A lot of the pictures of barns falling over look like they could have come from my area. I did some work for someone that had bought a house with a pretty good size barn in need of repair. He said from a practial stand point, the old barns aren't much good. A lot of farmers don't have livestock, there to small for modern farm equipment, so they are more of a liability than an assest. The people that are keeping them up its more a matter of pride than anything else.
    Dave,
    BX2350

  3. #13
    Platinum Member
    Join Date
    Feb 2012
    Posts
    707
    Location
    Staunton, VA
    Tractor
    John Deere 3038E

    Default Re: For Barn Lovers only

    -barn-folly-joe-nutt-jpg
    I grew up on an old Shenandoah Valley farm with a large red brick barn, the largest I've seen around here. It was built about 1900 using a lot of the bricks recycled from an older, large carriage house built 60 years before that. Love the old barn... Hand-hewn heart of pine beams, a giant hay mow, a variety of pens and a milking stable. Used to have an old wood stave silo as well. That rotted. But the barn's roof is sound and it is still usable. Rental farmer uses it as a cattle hospital and/or sorting unit. It's part of a historical site. The farm's been in the family since 1790... My brother, the older son, owns it now.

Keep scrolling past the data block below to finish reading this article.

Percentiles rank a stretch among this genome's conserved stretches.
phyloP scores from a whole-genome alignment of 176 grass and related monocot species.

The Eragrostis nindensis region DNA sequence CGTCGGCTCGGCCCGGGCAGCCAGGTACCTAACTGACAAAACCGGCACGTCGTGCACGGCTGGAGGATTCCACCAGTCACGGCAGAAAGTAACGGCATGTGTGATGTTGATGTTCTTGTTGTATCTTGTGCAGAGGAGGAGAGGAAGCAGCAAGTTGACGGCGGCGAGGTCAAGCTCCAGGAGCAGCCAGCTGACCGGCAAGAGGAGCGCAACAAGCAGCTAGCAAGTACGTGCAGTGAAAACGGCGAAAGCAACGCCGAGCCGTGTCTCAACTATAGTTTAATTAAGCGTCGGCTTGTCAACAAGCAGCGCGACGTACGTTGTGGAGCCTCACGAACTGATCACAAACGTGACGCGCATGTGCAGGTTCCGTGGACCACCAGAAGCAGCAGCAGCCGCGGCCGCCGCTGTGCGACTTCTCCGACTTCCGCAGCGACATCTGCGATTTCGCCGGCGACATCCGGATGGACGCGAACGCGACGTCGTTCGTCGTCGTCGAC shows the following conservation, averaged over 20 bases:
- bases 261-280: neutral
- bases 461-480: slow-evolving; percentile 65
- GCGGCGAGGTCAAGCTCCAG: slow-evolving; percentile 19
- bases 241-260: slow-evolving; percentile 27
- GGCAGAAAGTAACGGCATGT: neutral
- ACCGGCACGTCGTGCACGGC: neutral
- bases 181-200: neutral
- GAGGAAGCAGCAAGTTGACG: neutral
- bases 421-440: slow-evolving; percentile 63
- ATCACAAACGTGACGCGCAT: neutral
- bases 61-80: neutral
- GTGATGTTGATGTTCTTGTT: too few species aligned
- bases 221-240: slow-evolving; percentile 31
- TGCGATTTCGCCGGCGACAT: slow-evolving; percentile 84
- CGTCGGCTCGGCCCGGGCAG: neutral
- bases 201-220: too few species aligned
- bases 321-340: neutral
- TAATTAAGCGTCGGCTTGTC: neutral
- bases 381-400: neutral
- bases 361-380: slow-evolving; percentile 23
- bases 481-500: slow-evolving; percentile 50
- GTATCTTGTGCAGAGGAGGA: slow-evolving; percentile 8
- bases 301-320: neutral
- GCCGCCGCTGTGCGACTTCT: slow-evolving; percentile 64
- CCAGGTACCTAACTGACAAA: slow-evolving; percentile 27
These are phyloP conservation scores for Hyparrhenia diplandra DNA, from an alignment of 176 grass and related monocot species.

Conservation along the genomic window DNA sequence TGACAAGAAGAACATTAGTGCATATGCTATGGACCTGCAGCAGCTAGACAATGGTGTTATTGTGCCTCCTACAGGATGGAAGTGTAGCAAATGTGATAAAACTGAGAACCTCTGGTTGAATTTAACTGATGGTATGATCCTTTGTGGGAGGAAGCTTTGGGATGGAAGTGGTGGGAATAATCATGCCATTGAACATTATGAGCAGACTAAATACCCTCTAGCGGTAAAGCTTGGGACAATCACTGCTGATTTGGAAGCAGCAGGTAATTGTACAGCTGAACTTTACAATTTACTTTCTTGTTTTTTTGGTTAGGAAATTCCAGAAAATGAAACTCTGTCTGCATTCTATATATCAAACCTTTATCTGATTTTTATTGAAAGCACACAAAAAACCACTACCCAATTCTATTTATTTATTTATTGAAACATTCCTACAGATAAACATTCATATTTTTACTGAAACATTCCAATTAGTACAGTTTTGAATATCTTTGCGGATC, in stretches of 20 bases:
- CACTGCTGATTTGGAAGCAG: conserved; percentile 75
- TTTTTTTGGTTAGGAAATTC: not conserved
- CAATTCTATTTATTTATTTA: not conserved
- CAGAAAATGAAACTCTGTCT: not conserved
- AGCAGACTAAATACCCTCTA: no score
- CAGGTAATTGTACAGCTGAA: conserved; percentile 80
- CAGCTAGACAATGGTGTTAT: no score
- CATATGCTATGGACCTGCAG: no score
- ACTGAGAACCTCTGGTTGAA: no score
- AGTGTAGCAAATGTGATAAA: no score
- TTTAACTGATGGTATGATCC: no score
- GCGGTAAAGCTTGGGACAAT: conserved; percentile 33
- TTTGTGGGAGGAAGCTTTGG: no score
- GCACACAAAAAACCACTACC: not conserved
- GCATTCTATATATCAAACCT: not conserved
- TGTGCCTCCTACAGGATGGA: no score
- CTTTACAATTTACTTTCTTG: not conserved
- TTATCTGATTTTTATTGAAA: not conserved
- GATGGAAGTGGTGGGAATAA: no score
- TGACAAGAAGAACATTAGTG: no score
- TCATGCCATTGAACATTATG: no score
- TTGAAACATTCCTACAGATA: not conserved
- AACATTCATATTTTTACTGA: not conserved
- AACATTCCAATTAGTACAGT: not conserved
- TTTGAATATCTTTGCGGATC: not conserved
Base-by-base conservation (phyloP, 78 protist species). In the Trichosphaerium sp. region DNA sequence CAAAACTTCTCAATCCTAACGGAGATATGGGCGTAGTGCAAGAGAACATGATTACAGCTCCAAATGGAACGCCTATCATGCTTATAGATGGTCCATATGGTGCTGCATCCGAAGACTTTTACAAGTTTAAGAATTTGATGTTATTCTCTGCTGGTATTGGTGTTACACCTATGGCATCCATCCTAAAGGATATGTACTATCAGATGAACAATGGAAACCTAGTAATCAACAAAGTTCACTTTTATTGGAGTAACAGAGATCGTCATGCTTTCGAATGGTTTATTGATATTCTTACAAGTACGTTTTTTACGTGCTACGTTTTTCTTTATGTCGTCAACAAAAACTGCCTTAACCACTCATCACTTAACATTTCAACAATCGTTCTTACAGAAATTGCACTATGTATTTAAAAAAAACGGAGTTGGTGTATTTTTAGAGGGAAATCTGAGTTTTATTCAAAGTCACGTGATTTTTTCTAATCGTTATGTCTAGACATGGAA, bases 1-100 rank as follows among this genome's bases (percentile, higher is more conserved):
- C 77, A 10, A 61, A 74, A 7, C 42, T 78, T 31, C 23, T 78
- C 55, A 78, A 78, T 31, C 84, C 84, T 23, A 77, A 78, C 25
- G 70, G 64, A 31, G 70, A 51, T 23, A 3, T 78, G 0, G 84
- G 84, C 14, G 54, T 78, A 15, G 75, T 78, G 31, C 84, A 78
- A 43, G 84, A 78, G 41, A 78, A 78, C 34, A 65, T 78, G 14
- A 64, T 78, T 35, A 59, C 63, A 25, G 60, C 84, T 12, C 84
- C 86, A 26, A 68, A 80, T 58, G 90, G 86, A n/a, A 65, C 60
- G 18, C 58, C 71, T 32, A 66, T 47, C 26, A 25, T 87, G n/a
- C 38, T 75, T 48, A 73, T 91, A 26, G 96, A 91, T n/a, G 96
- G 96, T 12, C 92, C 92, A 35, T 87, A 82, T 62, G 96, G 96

This image is a pen-and-ink drawing by talented local artist Joe Nutt.

  4. #14
    Gold Member
    Join Date
    Aug 2010
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    448
    Location
    Kansas
    Tractor
    John Deere 2210, John Deere Z820A, John Deere 345

    Default Re: For Barn Lovers only

    Quote Originally Posted by dodge man View Post